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November 24, 2014 11:57 am

Netanyahu Expresses Relief at Failure of ‘Terrible’ Iran Nuclear Deal, as Tehran Hints at ‘Plan B’

avatar by Ben Cohen

No Iran nuclear deal for now: international negotiators line up in Vienna. Photo: Twitter

As today’s deadline for a deal between Iran and the international community over Tehran’s nuclear program passed without an agreement being reached, Israel Prime Minister Benjamin Netanyahu urged international powers to pursue “the right deal… to dismantle Iran’s capacity to make atomic bombs,” while expressing relief that “the  terrible deal that Iran was pushing for” was not agreed upon.

But as negotiators departed Vienna, where the talks have been taking place, they pledged to extend the talks deep into next year.

Interviewed by the BBC, Netanyahu declared: “No deal is better than a bad deal. The deal that Iran was pushing for was terrible. The deal would have left Iran with the ability to enrich uranium for an atom bomb while removing the sanctions. The right deal that is needed is to dismantle Iran’s capacity to make atomic bombs and only then dismantle the sanctions. Since that’s not in the offing, this result is better, a lot better.”

Netanyahu underlined his view that Iran has “no right to enrich” uranium.

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“What do you need to enrich uranium for if you’re not developing an atomic bomb? They are,” Netanyahu said. “How do we know that? Because they’re developing intercontinental ballistic missiles. What do you do with such missiles? The only reason you build ICBMs is to launch a nuclear warhead. So Iran, I think everybody understands, is unabashedly seeking to develop atomic bombs and I think they shouldn’t have the capacity either to enrich uranium or to deliver nuclear warheads. And I think that’s the position that the P5+1, the leading powers of the world, should take.”

Western officials said they were aiming to secure an agreement on the substance of a final accord by March, but that more time would be needed to reach a consensus on the all-important technical details, Reuters reported.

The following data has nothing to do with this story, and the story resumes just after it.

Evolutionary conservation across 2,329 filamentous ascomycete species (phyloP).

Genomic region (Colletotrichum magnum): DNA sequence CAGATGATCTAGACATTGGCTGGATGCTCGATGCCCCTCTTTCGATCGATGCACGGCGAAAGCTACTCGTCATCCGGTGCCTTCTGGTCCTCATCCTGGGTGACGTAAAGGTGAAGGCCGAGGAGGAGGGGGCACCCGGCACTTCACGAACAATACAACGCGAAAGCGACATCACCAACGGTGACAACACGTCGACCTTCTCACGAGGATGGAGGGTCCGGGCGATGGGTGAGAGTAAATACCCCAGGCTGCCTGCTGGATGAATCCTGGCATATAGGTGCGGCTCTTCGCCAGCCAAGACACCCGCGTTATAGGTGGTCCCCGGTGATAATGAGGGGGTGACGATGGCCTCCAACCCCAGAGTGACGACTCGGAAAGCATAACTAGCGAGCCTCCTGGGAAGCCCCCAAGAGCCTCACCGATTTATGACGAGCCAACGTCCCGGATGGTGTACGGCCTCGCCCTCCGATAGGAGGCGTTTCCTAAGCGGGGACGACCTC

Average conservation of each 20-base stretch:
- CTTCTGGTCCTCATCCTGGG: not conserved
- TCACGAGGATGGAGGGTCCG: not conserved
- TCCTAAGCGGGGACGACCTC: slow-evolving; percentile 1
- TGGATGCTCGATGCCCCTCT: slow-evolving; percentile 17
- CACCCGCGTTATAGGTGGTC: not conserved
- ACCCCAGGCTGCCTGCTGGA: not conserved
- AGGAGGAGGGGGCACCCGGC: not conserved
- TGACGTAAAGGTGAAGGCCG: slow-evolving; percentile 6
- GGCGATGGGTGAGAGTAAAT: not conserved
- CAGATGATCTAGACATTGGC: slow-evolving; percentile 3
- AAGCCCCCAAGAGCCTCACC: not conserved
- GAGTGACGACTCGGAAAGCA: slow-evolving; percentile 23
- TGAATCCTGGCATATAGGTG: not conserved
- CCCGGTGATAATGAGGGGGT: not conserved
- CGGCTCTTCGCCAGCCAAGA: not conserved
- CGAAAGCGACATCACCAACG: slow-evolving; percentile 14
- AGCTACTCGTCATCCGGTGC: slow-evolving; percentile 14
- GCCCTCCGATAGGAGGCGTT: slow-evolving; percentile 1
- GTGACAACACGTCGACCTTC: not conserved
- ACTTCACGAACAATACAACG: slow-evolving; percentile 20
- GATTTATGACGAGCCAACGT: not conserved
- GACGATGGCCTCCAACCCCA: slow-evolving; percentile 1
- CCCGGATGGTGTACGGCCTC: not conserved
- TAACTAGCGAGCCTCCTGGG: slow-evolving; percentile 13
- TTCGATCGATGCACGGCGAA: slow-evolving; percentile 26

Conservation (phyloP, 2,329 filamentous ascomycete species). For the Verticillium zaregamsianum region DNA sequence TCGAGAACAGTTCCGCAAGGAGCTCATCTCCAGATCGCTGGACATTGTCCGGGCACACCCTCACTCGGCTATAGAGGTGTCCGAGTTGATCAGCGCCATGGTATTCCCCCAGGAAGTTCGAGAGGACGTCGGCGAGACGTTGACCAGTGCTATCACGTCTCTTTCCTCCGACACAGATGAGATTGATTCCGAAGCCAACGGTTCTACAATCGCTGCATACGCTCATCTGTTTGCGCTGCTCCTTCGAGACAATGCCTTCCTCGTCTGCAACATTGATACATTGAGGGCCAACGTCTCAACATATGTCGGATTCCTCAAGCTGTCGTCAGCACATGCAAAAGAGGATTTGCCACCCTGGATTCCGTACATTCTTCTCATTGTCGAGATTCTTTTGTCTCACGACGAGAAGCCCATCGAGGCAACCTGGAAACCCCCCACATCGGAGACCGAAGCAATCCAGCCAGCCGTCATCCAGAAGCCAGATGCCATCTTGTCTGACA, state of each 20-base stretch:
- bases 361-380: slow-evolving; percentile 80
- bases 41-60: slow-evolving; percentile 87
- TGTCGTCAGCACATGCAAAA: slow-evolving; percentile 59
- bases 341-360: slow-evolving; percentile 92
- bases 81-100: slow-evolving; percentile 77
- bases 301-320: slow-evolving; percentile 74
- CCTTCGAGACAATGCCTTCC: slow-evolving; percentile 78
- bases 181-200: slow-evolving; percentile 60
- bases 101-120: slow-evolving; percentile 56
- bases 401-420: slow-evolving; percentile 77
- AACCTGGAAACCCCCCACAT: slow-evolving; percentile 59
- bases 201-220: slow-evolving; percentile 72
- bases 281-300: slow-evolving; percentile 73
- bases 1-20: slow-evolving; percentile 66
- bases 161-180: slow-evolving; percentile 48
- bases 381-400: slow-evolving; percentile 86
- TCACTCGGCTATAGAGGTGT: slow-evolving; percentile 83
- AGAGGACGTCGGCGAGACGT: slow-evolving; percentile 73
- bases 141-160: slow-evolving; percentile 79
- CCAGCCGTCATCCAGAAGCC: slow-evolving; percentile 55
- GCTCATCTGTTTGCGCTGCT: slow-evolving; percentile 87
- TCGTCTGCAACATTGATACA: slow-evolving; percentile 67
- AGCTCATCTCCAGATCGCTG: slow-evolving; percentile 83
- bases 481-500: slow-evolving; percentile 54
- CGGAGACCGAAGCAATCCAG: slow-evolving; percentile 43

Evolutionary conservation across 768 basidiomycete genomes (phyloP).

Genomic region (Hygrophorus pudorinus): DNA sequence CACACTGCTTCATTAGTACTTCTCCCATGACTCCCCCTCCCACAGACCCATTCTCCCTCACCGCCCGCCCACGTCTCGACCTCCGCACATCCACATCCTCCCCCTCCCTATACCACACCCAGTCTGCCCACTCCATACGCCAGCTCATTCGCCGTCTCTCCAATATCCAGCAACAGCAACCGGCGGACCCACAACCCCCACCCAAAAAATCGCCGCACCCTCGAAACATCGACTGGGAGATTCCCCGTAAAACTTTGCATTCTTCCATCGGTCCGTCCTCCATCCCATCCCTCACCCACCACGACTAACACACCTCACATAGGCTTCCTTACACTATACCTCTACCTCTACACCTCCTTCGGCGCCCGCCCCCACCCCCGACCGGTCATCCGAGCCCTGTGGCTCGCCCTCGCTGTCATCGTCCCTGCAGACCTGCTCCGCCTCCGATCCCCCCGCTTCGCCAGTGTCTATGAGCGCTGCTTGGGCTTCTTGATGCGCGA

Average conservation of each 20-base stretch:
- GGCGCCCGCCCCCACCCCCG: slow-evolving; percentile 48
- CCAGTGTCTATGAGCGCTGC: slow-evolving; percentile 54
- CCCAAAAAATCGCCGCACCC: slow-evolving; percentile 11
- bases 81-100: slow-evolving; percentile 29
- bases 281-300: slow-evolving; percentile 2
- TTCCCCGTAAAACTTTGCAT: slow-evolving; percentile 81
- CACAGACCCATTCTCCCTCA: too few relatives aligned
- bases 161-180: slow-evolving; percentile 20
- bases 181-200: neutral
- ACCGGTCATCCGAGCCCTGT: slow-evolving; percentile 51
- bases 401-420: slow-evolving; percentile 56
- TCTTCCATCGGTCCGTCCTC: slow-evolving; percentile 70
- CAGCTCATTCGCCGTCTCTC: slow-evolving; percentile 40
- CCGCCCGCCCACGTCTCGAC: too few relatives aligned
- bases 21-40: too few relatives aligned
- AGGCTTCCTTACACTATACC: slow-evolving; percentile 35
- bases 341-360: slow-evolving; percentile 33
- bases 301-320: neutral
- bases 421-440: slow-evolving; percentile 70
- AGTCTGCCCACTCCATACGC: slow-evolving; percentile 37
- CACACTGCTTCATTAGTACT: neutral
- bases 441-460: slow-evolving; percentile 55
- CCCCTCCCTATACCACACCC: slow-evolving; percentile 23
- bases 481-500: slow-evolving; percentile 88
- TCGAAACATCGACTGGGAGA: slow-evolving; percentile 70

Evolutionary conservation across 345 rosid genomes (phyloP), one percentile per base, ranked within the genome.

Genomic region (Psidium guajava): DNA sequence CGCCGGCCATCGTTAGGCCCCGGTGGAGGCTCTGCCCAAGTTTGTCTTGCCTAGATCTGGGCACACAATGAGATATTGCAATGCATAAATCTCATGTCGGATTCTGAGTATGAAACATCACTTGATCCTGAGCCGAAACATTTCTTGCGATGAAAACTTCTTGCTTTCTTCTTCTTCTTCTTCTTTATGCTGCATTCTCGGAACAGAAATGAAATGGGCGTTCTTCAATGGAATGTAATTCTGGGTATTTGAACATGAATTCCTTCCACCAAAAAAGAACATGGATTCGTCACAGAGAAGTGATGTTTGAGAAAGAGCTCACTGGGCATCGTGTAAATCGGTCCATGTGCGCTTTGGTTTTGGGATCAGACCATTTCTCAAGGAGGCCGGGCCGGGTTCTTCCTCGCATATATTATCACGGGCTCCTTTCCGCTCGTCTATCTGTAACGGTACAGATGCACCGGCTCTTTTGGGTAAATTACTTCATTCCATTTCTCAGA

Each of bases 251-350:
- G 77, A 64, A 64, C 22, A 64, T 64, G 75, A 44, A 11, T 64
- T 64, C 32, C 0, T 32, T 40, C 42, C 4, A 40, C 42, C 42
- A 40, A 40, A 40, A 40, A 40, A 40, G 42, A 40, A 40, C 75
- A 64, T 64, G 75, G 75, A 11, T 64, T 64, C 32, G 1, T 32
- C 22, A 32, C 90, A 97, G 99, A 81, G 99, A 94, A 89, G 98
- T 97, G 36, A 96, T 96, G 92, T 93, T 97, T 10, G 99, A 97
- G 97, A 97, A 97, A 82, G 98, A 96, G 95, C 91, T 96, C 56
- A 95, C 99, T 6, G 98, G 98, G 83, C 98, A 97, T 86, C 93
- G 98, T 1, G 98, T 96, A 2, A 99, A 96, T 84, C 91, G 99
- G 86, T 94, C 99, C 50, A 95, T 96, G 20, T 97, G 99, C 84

“We have had to conclude it is not possible to get to an agreement by the deadline that was set for today and therefore we will extend the JPOA to June 30, 2015,” British Foreign Secretary Philip Hammond told reporters at the end of the talks.

Hammond was referring to the so-called Joint Plan of Action, an interim deal agreed between the five permanent members of the Security Council along with Germany and Iran a year ago in Geneva, under which Tehran halted higher level uranium enrichment in exchange for a limited easing of sanctions, including access to some frozen oil revenues abroad.

The Iranian regime is already hinting that it will not be bound by the negotiating framework created last year.

“Of course we have a plan B,” said a senior Iranian official quoted by the official Fars news agency. “I cannot reveal more details but we have always had good relations with Russia and China. Naturally, if the nuclear talks fail, we will increase our cooperation with our friends and will provide them more opportunities in Iran’s high-potential market.”

The failure to reach an agreement by the November 24 deadline does not bode well for the future of the talks. With the Republican Party set to take control over the Senate in January, along with growing fears that Iran’s nuclear activities will encourage proliferation elsewhere in the region, a final deal by the summer of next year will be even harder to achieve than this time around.

Key outstanding issues in the talks include Iran’s continued insistence on enriching uranium, the timing of sanctions relief, and the fate of the heavy-water plutonium reactor at Arak.

Additionally, Iran’s refusal to reveal and explain undeclared activities has increased international unease. Speaking at a seminar at Washington, DC think-tank The Hudson Institute last week, David Albright, a nuclear expert and former consultant to the International Atomic Energy (IAEA,) spoke of a “clamor” among Obama Administration officials “saying the past doesn’t matter, all we have to do is have good verification from here on out.”

Added Albright: “I can tell you the IAEA learned that’s a big mistake and a recipe for failure.”

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